Sr. Pilar Valdes
Argentinians and other local Latin American Catholics are happy they now have a strong connection to the Vatican through Pope Francis, the first Latin American pope in history.
"This is the best thing that could have happened not just for us Argentinians but for the whole of Latin America and the world," Olga Salo, an Argentinian from Buenos Aires, said March 18. "This is a blessing of the Holy Spirit."
Salo, a member of Our Lady of Guadalupe Spanish-speaking Parish, said she expected a Latin American cardinal to become pope. "It was either Cardinal (Jorge) Bergoglio or the Brazilian cardinal, but I had a feeling it would be somebody from South America."
When she heard the announcement on her car radio, Salo didn't know what to do and so she honked her horn repeatedly.
"It was like winning the World Cup but much bigger," she said. "He is the first Spanish-speaking pope and comes, as he said, from the end of the world."
Salo feels somewhat close to the new pope. She recalled attending Masses, blessings and processions led by Bergoglio in Buenos Aires before coming to Edmonton 22 years ago.
"He is an extraordinary person. Imagine! He received Argentine President Cristina Fernandez, who had closed her doors to him in the past. That's a tremendous act of humility on his part."
Salo fully expects Francis to revive the faith in Latin America, just like John Paul II did in Poland and throughout Europe.
Argentinian-Canadian Juan Telechea, the founder of Our Lady of Guadalupe, said the election of Bergoglio took him by surprise.
"When my wife called to let me know, I said, 'No, I don't believe it.' But then I got a call from my sister in Buenos Aires saying, 'Juan, the new pope is Argentinian.' We both started to cry with happiness."
Deacon Mauricio Amador
Telechea, who now lives in Summerland, B.C., said Bergoglio's election is a demonstration that the Church is universal, even though there hasn't been a pope from outside of Europe for more than 1,300 years.
He described the new pope as a man of the world who can work with everybody, from the poorest of poor to the wealthiest of the wealthy.
"He took the Universal Church of Jesus Christ wherever he went, including the shantytowns," he said. "I believe he is going to continue to do that."
Mario Allende, a lay leader at Our Lady of Guadalupe and a renowned Chilean cultural promoter, was expecting to see an African or Canadian pope.
When he learned he was Argentinian he was happy because "I wanted the papacy to get out of Europe," he said. "I was hoping for somebody who can give us a different perspective. From that point of view, the election of Cardinal Bergoglio was excellent news."
Allende believes the election of a Latin American to the papacy is important because the continent has 42 per cent of the world's Catholic population.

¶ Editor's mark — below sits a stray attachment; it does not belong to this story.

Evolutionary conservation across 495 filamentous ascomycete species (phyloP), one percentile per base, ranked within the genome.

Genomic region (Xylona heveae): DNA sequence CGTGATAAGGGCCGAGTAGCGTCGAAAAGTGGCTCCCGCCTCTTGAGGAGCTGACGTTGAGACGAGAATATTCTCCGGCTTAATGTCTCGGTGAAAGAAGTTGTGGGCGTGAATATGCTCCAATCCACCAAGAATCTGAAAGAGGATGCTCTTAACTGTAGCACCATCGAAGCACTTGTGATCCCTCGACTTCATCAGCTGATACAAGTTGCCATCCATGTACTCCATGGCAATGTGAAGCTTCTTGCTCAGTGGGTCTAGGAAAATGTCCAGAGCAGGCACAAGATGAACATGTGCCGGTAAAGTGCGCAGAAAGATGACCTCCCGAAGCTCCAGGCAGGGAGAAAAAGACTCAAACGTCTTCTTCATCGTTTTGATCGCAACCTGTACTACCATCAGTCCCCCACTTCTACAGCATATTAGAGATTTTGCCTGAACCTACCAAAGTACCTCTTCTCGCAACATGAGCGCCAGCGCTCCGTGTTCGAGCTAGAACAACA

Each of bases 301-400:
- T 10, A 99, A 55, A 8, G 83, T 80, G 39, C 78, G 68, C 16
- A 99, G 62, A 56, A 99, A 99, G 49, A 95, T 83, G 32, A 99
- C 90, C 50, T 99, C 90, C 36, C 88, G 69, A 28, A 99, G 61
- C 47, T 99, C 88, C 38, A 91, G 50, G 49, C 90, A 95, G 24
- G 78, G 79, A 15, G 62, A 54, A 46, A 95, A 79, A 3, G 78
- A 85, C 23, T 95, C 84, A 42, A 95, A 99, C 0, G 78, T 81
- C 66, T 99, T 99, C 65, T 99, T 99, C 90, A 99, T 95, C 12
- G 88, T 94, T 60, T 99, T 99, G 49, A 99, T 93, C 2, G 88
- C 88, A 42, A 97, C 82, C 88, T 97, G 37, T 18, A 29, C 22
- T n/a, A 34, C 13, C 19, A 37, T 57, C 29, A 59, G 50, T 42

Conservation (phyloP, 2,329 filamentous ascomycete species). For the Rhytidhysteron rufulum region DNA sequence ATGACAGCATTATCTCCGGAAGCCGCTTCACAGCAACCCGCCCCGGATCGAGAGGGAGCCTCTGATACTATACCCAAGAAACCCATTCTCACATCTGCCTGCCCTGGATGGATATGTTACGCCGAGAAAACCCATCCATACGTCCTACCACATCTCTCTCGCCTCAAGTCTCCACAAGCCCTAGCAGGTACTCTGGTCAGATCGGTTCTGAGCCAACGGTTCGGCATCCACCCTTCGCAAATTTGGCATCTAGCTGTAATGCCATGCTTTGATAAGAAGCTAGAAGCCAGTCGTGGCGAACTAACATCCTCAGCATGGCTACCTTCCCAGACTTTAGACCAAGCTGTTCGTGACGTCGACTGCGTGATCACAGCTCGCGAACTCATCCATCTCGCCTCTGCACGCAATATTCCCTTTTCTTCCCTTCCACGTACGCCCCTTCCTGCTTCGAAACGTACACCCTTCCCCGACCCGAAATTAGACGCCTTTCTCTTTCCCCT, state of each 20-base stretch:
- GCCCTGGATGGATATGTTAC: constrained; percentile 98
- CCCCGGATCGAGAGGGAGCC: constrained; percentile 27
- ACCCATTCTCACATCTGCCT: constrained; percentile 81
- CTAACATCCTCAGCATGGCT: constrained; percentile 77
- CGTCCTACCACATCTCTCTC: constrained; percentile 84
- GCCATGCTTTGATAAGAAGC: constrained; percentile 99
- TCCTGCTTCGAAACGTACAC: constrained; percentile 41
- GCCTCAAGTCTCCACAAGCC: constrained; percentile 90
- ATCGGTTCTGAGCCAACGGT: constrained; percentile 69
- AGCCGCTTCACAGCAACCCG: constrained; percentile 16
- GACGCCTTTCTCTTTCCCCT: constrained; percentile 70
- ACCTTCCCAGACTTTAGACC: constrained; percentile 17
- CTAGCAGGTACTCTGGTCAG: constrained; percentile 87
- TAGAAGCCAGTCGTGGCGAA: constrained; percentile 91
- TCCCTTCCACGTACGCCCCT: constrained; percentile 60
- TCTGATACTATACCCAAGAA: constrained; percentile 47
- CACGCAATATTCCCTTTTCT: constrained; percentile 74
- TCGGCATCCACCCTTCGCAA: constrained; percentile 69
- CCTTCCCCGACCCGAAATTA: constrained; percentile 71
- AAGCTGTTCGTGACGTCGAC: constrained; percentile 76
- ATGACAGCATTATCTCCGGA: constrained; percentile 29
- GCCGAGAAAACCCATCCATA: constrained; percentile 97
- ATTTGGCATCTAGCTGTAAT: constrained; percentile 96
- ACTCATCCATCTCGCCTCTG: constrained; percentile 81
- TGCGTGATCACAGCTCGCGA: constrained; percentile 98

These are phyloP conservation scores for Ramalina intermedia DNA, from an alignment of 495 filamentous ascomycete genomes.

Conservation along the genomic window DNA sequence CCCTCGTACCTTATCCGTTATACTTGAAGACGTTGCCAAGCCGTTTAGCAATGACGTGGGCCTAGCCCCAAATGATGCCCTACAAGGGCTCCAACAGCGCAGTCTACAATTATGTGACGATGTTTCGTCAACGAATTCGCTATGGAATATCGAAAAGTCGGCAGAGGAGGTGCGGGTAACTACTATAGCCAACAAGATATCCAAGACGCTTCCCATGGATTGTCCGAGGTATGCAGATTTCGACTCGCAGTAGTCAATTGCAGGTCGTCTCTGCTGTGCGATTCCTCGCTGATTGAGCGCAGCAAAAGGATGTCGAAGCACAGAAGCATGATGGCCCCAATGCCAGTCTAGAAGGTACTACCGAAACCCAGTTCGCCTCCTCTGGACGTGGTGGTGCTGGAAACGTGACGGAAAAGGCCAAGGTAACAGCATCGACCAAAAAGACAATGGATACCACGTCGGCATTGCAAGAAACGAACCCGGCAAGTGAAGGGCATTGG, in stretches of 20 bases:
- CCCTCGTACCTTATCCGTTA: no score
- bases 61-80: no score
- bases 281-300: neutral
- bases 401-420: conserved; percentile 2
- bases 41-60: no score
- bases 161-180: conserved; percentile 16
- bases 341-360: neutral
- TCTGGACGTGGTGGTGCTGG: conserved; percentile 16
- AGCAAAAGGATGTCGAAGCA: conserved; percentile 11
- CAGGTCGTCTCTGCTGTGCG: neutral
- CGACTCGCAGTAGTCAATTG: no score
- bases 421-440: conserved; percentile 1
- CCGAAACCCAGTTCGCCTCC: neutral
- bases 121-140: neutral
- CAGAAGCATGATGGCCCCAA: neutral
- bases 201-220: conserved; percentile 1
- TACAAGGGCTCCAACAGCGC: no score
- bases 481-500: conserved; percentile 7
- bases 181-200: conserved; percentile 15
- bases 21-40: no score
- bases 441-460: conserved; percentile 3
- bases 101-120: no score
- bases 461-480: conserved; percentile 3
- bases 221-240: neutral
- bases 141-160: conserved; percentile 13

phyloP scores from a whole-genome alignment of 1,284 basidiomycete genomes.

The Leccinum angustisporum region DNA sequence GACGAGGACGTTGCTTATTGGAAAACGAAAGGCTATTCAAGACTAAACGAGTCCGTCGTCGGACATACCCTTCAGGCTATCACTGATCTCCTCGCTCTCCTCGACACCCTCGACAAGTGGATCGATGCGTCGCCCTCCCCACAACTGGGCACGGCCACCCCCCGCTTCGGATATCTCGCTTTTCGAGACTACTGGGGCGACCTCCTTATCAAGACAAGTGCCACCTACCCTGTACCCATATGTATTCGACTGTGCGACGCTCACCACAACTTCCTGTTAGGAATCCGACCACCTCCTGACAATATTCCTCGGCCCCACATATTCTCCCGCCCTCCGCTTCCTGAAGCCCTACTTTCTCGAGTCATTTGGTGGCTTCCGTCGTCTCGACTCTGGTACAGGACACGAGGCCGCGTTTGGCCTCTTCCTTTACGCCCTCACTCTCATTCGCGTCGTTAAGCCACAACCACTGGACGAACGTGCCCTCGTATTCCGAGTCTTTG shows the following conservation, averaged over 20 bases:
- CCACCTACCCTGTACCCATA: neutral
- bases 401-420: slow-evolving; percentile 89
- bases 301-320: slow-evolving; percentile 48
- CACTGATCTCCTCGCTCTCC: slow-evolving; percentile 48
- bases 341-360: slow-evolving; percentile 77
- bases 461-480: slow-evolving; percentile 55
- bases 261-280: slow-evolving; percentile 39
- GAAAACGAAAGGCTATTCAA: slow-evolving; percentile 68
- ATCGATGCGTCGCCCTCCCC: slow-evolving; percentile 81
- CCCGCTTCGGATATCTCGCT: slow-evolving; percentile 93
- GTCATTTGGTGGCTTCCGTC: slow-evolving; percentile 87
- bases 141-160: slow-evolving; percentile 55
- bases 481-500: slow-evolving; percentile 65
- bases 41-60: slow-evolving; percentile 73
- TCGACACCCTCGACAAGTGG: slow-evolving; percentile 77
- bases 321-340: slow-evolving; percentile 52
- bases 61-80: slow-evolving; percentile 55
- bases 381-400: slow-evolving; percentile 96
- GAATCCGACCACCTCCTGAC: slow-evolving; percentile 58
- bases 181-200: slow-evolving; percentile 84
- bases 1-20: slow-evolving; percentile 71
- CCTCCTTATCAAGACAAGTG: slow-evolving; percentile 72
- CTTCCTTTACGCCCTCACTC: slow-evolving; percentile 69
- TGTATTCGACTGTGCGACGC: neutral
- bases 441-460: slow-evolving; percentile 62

"I think this is going to be a positive thing for Latin America and for the Church," he said. "Now Latin American Catholics will pay more attention to what happens in Rome."
From the minute Allende heard about Bergoglio's election, he wondered what role, if any, Bergoglio had played in Argentina's Dirty War, where more than 30,000 Argentinians were killed.
"We knew that the Argentinian Church did not oppose the dictatorship the way the Chilean Church did," Allende pointed out. "I hope the pope will have the chance to prove us wrong."
Sister Pilar Valdes, pastoral assistant at Our Lady of Guadalupe, said the election of an Argentinian to the papacy was a very good surprise. "It brings hope to Latin America," she said. "I hope he'll restore unity in the Latin American Church and bring back those who have left."
Many disappointed Catholics have joined Protestant sects throughout Central and South America in the past two decades.
Valdes is impressed by the new pope's humility, which he showed at St. Peter's Square moments after he was elected.
"When he asked for the blessing of the people before he would bless them, I said, 'Wow, this is a man of God,'" the sister told the WCR. "I'm praying that God will inspire him to be the guide we had been waiting for."
Deacon Mauricio Amador of Our Lady of Guadalupe said he felt a "tremendous happiness" when he learned a Latin American cardinal had been elected pope.
"He is everybody's pope but the fact he speaks Spanish has a lot of significance for us," the deacon said. "The fact he is Latino is going to inject more life to the Latin American Church, which has lost many members to the Protestant sects."
Amador, who is originally from El Salvador, believes Pope Francis will project to the world the "Latino spirituality," which is marked by deep faith, devotion and action. He also believes the pope will emphasize the moral teaching of the Church in Latin America, where gay marriage and abortion seem to be gaining ground.
Francis' simplicity and humility are a breath of fresh air in a world so materialistic, Amador said. "He'll teach us to be humble, to see the world with simplicity."